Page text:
Our Teachers

We have teachers specializing in a variety musical styles and instruments. Whether you want to sing opera, improvise jazz, or play today's chart hits, Middle C Music is the place to learn. Click the categories below to read more about our incredible teachers!

Guitar and Ukulele Teachers

Piano Teachers

Brass and Woodwind Teachers

Orchestral String Teachers

Percussion Teachers

Voice Teachers


Thoughts on Practicing

Written by Magdalena on Thursday, 21 June 2012. Posted in What's New at Middle C , Our Teachers

All of us go through periods when it is difficult to find motivation or time to practice our instruments. There are different reasons for that and I've talked with many of you at different times and I reflect quite often about it as a teacher and a performer and have always reflected and talked about it with friends and colleagues as a student (which I still am and will always be).

Below you can find an article from NPR that I think you might find interesting and where you can get some ideas from. The last paragraphs will apply more to most of you or your children, since the first part of the article talks more about young students (3-10 years old).

From the Teaching Studio: Song Lyrics

Written by Magdalena on Saturday, 09 June 2012. Posted in What's New at Middle C , Our Teachers

One of our guitar teachers, Magdalena, recently had a recital that included two songs that might be considered controversial. She sent out the following email explaining her views on picking songs appropriate for kids. We think it's a good read for students and parents of all ages. Here's what she wrote:

I wanted to make a little note about some of the songs the students have chosen and that I'll be singing with them. I always try for them to pick songs they like and want to learn, and if they are within their level I'd rather teach them the songs they like and listen to than others. They learn better when they learn songs they know, and they are more motivated to learn them.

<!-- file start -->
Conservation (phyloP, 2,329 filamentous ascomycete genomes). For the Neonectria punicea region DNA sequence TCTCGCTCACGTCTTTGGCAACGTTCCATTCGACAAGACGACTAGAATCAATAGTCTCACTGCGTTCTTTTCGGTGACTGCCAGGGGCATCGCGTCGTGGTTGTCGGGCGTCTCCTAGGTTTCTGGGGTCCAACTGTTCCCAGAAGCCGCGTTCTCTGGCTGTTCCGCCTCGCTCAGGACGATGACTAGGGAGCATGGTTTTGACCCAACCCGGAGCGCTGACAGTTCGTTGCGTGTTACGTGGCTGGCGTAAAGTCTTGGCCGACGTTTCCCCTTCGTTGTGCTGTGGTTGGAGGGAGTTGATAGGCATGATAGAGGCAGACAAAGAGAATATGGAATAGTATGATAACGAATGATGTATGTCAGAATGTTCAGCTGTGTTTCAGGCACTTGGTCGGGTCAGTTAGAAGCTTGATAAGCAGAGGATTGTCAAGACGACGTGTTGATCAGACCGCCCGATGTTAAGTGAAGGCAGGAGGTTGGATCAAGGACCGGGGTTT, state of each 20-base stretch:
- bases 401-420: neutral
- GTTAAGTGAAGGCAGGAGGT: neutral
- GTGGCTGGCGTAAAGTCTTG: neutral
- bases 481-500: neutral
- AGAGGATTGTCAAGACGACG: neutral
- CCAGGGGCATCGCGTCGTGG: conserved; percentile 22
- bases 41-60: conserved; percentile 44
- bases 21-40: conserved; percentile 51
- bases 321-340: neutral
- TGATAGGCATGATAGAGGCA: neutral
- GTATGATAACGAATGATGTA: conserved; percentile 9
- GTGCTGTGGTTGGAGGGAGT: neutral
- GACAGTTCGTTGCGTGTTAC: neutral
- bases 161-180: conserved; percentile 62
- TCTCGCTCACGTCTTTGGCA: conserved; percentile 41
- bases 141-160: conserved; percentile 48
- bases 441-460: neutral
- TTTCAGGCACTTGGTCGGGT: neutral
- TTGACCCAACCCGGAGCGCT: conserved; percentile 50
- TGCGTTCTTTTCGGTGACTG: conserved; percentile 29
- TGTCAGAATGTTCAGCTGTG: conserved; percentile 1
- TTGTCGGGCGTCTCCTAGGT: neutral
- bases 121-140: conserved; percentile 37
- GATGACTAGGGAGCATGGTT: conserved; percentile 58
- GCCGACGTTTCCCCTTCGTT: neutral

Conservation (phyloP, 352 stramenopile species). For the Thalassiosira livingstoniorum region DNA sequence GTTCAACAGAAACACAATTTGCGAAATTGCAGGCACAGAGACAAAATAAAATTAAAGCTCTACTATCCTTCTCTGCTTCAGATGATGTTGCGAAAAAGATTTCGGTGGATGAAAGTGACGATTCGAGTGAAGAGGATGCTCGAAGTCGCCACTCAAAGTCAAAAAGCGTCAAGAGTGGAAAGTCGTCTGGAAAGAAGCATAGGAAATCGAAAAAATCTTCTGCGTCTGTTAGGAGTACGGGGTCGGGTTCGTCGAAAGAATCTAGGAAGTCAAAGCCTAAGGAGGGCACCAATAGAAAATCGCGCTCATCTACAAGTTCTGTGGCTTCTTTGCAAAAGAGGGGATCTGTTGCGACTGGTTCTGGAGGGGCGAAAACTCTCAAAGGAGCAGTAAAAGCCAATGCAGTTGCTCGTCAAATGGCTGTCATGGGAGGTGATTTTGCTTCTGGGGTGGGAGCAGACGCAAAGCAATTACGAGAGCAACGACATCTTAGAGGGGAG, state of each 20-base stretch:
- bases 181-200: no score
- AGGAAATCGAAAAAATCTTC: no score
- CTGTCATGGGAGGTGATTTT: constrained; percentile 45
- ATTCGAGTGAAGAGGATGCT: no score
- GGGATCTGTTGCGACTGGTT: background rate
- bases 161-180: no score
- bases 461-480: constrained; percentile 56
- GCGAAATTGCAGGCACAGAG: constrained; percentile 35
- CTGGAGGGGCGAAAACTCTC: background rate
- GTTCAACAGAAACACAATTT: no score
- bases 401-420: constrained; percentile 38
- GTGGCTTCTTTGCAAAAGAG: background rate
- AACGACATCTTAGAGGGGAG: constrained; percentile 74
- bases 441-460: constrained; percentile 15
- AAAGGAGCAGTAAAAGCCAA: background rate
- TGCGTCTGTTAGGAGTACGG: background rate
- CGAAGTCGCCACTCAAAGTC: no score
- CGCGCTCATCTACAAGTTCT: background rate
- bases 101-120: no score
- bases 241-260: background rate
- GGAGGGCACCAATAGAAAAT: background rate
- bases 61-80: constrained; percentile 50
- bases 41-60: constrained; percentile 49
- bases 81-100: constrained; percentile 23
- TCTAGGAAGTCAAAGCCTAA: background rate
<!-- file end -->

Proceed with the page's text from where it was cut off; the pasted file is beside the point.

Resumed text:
Many of the songs I don't know before they suggest them and, being a Spanish speaker and a guitarist, I usually listen first to the music and what the guitar will be doing, and not at the lyrics. Sometimes I've realized before a recital where I was going to sing the lyrics for a particular song, and that what the song was talking about was not appropriate for the student to be singing.

The fact is that there are all sorts of things being sung about out there, and people listen to them, good or bad, inspiring or disturbing. Most times, listeners don’t even reflect on the lyrics, they just like how the songs sounds. Especially if they are young, they usually don't have a good idea of what it is that the song talks about. Many times I try to reflect with them on the lyrics, since the lyrics are delivering a message and are part of the song, of our culture, and of what people are trying to communicate. While some songs are just dumb or have an uninteresting message, many sing about love, about the search for happiness, about difficulties in life, etc. And others bring attention to darker aspects in life, social problems, violence, injustice. Groups like Green Day are often singing about things in our society they don’t like and criticizing them.

As your children’s teacher, I feel a responsibility about what I’m having them learn and what I’m personally singing. But as an artist too, I know that art and communication can’t always be only about the uplifting aspects of life, or the nice or happy ones. One of the functions of all forms of art is to express ourselves and to reflect about our world, with its good and bad things, hopefully not to inspire the bad but to reflect on them and learn from them and to try to find a good path. I wish it was always like that, but it’s true that people write songs about all kinds of things, and I think that’s also part of art. As a teacher, I’ll try to select what my students sing about to have constructive messages.